There is a mantra amongst economists when asked to give their opinion. It is okay to give a number or a timescale, but never together.
So, the US CPI (consumer price index) report came out and it was a shock. The rate was 8.5%, much higher than expected.
This resulted in markets immediately repricing the likely interest rate levels higher as fears increased that inflation was imbedding with the only solution being higher interest rates to destroy demand.
So, let’s look at the reality of the numbers from Thursday and see exactly why CPI is 8.5%.
Firstly, and most importantly is the effect of the increased oil price post Russia’s invasion of Ukraine.
This is an extraneous event so can be seen as not structural. It has created 2.8% of the inflation directly.
It has also added indirectly to the rise in other costs due to transport costs, farming etc.
So, the commodity disruption of the war is around 3.5%.
If the reopening distortions still being felt by business are quantified, they account through stressed supply chains and increased costs for travel and leisure for a further 2%.
Again, these are effects that are not structural so will self-regulate and return to a normalised rate over time.
There is significant inflation in housing and rents. It is clear that there is a shortage of affordable housing, and the reasons are known but why the pandemic has caused such a spike in shelter costs is unclear.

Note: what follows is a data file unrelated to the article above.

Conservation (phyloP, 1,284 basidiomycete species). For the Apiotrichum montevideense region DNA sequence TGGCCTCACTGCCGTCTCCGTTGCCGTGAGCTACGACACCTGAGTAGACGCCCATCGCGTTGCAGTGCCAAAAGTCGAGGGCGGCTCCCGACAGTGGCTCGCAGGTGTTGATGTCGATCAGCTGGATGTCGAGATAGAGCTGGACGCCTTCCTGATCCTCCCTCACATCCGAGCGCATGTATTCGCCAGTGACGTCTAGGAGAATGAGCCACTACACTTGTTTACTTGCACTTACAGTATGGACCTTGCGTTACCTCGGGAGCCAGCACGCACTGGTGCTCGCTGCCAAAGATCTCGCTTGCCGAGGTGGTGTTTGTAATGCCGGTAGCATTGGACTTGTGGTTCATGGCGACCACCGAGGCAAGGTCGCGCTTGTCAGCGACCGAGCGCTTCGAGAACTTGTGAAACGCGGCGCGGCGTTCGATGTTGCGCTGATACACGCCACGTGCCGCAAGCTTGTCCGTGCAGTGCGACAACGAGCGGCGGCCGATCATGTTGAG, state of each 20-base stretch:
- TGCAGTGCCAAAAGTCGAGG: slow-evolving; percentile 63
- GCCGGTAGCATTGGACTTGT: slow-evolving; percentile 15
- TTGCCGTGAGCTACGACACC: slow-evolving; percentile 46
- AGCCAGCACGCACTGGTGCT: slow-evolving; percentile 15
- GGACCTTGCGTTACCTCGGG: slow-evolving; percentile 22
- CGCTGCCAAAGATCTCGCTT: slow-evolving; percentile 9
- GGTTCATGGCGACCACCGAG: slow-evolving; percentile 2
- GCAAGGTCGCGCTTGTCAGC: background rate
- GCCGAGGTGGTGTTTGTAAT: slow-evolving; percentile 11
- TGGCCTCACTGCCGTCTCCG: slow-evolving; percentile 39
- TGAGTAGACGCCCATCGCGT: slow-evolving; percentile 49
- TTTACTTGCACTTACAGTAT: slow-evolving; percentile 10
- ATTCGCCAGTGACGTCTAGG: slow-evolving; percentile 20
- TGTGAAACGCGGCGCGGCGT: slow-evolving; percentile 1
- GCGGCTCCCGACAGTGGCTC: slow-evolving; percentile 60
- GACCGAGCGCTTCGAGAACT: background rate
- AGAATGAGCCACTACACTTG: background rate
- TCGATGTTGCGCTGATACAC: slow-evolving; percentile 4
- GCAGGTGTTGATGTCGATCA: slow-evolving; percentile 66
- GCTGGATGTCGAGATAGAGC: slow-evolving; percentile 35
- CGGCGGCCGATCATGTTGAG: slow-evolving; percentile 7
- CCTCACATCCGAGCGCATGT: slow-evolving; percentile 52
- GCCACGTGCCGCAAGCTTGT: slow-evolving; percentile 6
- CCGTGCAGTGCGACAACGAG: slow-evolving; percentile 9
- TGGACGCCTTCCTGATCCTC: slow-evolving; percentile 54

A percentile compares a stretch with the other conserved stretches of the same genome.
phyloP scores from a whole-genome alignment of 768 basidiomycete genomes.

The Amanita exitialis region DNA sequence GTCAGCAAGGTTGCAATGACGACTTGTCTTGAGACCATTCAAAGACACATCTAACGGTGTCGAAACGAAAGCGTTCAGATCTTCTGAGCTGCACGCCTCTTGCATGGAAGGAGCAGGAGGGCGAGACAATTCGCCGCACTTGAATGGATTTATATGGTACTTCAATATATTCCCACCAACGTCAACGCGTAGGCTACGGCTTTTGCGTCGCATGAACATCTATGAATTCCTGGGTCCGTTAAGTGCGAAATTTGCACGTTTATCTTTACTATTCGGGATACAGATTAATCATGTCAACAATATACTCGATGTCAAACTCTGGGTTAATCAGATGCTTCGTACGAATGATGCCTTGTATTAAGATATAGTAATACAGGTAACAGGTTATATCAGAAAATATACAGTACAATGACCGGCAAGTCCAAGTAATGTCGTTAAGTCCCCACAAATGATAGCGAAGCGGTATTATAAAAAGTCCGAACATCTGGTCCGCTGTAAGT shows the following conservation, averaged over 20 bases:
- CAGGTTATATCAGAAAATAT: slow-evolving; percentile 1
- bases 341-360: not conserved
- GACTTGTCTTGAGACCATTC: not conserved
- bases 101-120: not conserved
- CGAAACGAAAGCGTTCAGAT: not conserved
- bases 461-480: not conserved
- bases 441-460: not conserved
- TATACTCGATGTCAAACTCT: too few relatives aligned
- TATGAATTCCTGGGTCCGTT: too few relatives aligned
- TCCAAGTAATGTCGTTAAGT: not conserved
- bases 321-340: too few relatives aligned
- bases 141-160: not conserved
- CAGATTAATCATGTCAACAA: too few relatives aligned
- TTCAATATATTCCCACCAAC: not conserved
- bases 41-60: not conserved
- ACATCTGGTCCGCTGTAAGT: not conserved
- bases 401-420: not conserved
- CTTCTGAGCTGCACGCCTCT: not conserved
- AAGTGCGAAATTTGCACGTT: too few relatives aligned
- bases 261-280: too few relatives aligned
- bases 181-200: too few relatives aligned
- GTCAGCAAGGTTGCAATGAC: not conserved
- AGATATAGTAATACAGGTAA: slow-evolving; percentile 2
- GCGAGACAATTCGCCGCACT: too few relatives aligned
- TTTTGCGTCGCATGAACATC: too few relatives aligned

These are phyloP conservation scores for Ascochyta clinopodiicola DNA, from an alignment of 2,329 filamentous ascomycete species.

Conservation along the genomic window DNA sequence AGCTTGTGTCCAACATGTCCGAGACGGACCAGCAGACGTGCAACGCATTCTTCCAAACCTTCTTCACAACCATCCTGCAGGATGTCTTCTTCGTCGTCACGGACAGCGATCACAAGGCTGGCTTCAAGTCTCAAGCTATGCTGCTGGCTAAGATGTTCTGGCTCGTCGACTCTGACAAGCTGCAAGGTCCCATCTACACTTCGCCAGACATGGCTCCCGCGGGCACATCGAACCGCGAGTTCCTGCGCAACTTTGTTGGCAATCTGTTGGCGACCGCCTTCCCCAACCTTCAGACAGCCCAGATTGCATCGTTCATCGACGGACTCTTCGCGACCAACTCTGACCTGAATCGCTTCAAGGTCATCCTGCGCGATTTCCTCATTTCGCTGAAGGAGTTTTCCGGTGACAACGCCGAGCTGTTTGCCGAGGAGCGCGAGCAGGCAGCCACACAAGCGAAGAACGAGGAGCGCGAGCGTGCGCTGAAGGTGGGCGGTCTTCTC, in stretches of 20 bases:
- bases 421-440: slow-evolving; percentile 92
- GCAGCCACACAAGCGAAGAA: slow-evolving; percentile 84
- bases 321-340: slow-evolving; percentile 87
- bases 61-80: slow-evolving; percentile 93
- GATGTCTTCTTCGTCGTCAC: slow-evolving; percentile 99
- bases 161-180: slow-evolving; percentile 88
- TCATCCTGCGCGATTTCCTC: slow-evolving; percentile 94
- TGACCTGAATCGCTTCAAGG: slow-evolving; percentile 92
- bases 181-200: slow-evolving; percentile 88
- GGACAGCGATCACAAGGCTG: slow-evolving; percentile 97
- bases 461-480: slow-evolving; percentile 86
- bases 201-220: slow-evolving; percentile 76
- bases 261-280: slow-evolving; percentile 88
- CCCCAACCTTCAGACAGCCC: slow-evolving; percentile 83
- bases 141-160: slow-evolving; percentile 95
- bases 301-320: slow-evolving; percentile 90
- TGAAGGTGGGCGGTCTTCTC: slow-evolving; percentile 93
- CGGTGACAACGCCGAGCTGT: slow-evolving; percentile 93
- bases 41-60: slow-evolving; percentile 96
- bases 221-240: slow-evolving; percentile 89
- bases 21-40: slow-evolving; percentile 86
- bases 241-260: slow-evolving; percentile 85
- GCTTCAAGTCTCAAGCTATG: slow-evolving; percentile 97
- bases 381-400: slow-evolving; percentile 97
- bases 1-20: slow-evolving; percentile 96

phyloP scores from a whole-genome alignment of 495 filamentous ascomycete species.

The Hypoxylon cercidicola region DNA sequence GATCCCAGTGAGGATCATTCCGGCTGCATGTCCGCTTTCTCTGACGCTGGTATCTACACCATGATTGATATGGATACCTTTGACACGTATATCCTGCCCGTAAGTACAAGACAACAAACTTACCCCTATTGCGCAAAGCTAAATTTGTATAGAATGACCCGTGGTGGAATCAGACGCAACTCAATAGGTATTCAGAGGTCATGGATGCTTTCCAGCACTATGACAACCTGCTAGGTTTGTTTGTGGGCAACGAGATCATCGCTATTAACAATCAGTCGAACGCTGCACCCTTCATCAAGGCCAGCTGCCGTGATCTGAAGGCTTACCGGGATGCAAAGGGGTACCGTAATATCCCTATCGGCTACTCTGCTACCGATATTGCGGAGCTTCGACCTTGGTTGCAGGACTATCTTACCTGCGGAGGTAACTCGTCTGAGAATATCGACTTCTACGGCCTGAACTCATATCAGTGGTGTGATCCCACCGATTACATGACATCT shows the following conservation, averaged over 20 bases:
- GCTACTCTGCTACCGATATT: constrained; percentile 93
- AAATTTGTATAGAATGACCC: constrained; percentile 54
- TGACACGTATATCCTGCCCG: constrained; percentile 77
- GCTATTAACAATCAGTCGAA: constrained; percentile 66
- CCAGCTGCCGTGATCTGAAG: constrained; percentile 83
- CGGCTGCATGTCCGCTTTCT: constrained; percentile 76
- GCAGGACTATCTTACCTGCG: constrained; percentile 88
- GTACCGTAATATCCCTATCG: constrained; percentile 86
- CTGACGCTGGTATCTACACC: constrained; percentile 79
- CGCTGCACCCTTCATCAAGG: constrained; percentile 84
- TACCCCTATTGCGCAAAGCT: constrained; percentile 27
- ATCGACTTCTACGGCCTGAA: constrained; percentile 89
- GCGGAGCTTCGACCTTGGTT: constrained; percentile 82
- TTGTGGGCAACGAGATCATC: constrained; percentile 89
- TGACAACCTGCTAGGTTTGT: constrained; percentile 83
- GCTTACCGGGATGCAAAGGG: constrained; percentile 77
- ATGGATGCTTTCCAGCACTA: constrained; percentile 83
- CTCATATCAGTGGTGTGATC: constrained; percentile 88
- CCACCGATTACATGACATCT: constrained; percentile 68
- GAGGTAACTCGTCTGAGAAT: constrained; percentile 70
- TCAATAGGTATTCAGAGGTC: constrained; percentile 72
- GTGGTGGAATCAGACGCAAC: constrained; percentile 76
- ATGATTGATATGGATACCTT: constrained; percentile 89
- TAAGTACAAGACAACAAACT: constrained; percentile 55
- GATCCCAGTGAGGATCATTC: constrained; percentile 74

The takeaways from the above breakdown of the inflation numbers are.
- The majority of the 8.5% has been caused by Covid and the war. These are not structural, will self-correct and raising rates will do little to help apart from destroying demand.
- The actual normalised inflation rate if commodities, food, and supply chain issues are removed is around 2.8-3.2%.
This is not a scary number and why the Fed and BOE said they were confident inflation would normalise and were not concerned. They were not delusional, although it now looks like it.
All the most recent economic figures are showing rapidly decelerating economies. Consumption down, activity down, spending down, layoffs way up. It is quite possible that in a few months we see some pretty dire economic numbers with demand having gone off a cliff. This feeds through into unemployment numbers which will rise.
There is a raging argument between those convinced we have structural inflation back with commodities and wages pushing each other higher and those that say we will return shortly to pre pandemic low growth low inflation conditions.
For what it’s worth I’m in the return camp.
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